Help for the high street is welcomed

Berwick Chamber of Trade has welcomed plans in the Budget to breathe fresh life into British high streets.

By The Newsroom
Thursday, 01 November, 2018, 14:40
Marygate in Berwick

Chancellor Philip Hammond announced that the Government would introduce a Future High Street Fund aimed at transforming high streets into community assets fit for the 21st century.

Chamber of Trade secretary Stephen Scott said: “Everyone is aware of the problems we have in Berwick with empty units on Marygate and these problems will be exacerbated when the new retail park opens on Loaning Meadows.

“We would hope that the Berwick Regeneration Commission should drive this forward, but with the Commission comprising local politicians and Governors of local public bodies, then we don’t believe we will get the imaginative and exciting vision required without the involvement of private enterprise and local businesses.”

The Chamber has also welcomed the announcement that business rates will be reduced by one-third for retail properties with a rateable value of below £51,000.

“This will benefit the large majority of businesses within the town centre,” said Mr Scott. “However, we hope that this provides an incentive to remote landlords and their property agents to review the rents on their properties to provide an additional incentive for private enterprise and local entrepreneurs to assist with the regeneration of Berwick.”

A further announcement that 100% rate relief will be provided on public lavatories was also welcomed.

“Local residents, visitors and local businesses all recognise the importance of being able to provide high quality public lavatories - a service that Berwick is currently failing to provide to our visitors,” said Mr Scott.

“We hope that the local authority uses the opportunity to improve the services available to Berwick rather that just banking the saving that the Government is providing.”

Coun Catherine Seymour, member for Berwick North on Northumberland County Council, said: “As common with town centres across the country, Berwick high street is struggling with the number of empty shops and properties in need of sensitive restoration. So it is great news that the Chancellor is cutting business rates to encourage occupancy.

“There are also welcome measures to support heritage high streets such as ours through Historic England and supported by the Architectural Heritage Fund to put these buildings back into economic use where people can live, work and shop.

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“There are a range of aspects to the challenges high streets like ours are facing. That is why Berwick Regeneration Commission has highlighted this issue and is developing a comprehensive town centre strategy, fit for the future.”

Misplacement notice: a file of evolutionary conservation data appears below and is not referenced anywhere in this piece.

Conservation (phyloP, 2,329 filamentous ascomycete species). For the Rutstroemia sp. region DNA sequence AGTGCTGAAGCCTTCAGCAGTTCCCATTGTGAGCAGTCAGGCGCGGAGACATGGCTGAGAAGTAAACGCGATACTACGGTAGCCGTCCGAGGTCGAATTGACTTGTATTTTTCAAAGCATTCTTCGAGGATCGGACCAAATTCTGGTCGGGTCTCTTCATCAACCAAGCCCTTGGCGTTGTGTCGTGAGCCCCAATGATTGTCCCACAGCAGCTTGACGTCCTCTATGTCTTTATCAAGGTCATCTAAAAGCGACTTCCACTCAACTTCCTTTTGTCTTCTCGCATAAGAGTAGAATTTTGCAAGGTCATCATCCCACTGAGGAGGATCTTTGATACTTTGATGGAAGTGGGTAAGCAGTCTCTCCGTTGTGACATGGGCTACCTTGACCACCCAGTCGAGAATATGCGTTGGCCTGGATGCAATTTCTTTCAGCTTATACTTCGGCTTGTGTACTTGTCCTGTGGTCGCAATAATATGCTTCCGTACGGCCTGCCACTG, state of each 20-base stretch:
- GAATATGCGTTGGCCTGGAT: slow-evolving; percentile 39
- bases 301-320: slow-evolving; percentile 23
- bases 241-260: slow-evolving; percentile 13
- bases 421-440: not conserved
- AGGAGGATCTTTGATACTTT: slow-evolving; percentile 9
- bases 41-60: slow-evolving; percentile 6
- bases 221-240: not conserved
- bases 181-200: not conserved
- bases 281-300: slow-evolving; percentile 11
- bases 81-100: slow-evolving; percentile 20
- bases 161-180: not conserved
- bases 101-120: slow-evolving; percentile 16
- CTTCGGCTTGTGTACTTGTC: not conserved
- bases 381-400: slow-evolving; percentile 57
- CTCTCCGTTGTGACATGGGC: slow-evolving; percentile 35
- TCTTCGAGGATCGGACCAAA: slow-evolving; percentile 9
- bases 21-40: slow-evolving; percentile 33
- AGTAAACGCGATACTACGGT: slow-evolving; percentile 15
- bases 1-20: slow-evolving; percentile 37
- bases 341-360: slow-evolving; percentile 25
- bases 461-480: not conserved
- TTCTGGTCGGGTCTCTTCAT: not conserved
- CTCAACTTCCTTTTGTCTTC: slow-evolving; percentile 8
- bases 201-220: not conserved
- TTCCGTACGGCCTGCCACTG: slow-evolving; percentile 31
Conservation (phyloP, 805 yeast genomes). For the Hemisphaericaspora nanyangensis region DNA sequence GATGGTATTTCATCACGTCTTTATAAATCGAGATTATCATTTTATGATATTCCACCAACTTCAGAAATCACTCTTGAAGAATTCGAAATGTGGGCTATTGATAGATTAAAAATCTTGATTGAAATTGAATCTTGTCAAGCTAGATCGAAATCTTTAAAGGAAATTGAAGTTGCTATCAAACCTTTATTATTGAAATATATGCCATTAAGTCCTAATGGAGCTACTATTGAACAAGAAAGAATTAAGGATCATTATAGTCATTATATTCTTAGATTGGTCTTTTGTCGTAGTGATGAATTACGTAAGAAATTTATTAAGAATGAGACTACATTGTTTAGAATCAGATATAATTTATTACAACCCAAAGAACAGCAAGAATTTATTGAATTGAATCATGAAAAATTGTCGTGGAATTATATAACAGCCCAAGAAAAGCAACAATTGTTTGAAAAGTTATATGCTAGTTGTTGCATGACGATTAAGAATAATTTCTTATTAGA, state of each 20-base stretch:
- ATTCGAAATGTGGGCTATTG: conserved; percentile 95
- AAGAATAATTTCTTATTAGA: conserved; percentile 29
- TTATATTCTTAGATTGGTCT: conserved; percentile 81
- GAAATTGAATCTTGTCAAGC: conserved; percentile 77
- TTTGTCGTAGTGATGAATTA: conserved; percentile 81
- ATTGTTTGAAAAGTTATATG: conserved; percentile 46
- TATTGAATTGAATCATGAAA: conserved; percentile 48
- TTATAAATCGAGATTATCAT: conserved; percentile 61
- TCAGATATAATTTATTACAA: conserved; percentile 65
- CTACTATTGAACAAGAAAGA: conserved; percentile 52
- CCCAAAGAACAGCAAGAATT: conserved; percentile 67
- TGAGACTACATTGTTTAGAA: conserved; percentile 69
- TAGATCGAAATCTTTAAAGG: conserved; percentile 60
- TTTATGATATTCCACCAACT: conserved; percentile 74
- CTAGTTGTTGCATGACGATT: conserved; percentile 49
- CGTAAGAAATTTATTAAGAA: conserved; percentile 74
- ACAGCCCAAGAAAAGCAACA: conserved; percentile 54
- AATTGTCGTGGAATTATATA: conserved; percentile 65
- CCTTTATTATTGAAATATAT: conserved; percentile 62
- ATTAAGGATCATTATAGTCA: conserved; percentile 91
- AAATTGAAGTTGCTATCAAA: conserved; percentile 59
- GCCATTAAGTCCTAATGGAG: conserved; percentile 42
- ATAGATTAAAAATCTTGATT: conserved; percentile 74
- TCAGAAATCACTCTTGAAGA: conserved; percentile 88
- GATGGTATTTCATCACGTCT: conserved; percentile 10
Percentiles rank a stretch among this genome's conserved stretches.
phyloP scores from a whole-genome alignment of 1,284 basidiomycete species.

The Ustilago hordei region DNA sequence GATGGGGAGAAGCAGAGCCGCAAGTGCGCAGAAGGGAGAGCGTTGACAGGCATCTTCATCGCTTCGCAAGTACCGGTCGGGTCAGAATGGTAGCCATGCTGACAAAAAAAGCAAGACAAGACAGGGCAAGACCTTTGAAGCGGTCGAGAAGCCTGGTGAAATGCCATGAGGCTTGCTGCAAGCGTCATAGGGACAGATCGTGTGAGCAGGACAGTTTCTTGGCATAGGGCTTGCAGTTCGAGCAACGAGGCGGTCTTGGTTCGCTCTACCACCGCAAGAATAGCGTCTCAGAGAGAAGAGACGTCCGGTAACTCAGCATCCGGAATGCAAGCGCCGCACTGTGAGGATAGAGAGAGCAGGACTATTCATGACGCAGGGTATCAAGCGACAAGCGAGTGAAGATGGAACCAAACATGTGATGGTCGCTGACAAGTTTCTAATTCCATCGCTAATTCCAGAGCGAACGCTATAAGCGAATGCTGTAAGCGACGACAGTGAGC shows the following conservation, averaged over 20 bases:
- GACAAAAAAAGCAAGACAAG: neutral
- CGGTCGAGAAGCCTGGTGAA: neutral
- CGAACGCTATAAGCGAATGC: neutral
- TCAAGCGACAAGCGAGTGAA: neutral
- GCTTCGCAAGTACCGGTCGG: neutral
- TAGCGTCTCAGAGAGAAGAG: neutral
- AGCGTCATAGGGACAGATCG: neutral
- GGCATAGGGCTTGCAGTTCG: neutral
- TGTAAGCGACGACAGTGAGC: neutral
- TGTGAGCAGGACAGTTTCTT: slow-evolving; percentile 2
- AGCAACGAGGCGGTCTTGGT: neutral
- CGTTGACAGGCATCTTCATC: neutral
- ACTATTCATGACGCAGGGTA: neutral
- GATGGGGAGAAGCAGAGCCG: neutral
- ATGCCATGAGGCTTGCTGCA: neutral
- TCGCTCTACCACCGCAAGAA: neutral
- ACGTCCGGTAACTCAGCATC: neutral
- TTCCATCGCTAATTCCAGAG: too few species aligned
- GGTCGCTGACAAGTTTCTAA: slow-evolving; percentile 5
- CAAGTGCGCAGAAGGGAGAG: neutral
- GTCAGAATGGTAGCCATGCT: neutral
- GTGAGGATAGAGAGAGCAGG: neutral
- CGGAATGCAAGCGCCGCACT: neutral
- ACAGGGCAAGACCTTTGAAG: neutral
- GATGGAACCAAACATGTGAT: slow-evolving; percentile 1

Berwick’s Conservative MP, Anne-Marie Trevelyan, said: “I was also delighted to hear the Chancellor announce a business rates cut for small businesses, which will see 90 per cent of all small shops, cafes and restaurants save at least £8,000 a year.

“This is a huge boost for Northumberland businesses, many of whom have contacted me in the past year or so with concerns over business rates.”

Elsewhere, the Chancellor, signalling ‘an end to austerity’ confirmed the NHS is now to receive an extra £20.5billion a year over the next five years and promised the Brexit dividend – the money the UK will save from not being members of the EU, will be used to fund public services, including schools and the NHS.

Mrs Trevelyan said: “Continued extra funding for our NHS is vital, and I am delighted we are delivering more than double the funds promised even by opposition parties. We are able to fund our public services in such a way because of the Conservatives’ careful management of the economy in the wake of Labour’s disastrous recession.

“I am sure many of my constituents will also be pleased to hear there is yet more money - £420 million – for pothole repairs, available immediately, as I know motorists are beginning to suffer at this time of year.”

Brian Berry, chief executive of the Federation of Master Builders, said: “It is important that the Chancellor has recognised the importance of investing in our high streets. He has announced a £675million Future High Streets Fund to allow councils to rejuvenate town centres. It is estimated that as many as 300,000 to 400,000 new homes alone could be created by making use of empty spaces above shops on our high streets. This is space just waiting to be turned into residential accommodation. There is a pressing need to re-invent many of our town centres in light of changing patterns of retail and leisure. The Government should be applauded for its ambition to safeguard the life of our high streets.”

He continued: “We would urge councils to take this opportunity to look again at how they can work with local builders and developers to make better use of existing town centre building, and facilitate the development of wasted space above shops. A recent report titled Homes on our High Streets from the FMB puts councils at the heart of the solution and suggests some practical ways for them to facilitate the development of wasted space above shops.

“Retail will always be an important element of vibrant high streets, but there is plenty we can do on a small scale to help convert unused and under-used space in to attractive residential units. This will both boost the supply of new homes and help breathe new life back into our high streets. What we must avoid is perfectly good space lying empty and achieving nothing in terms of boosting the local economy or housing individuals.”

The Chancellor also announced a further freeze to fuel duties for the ninth successive year bringing the total saving to the average car driver to over £1,000 and to the average van driver to over £2,500, as well as a continued freeze on beer and cider duty to help pubs.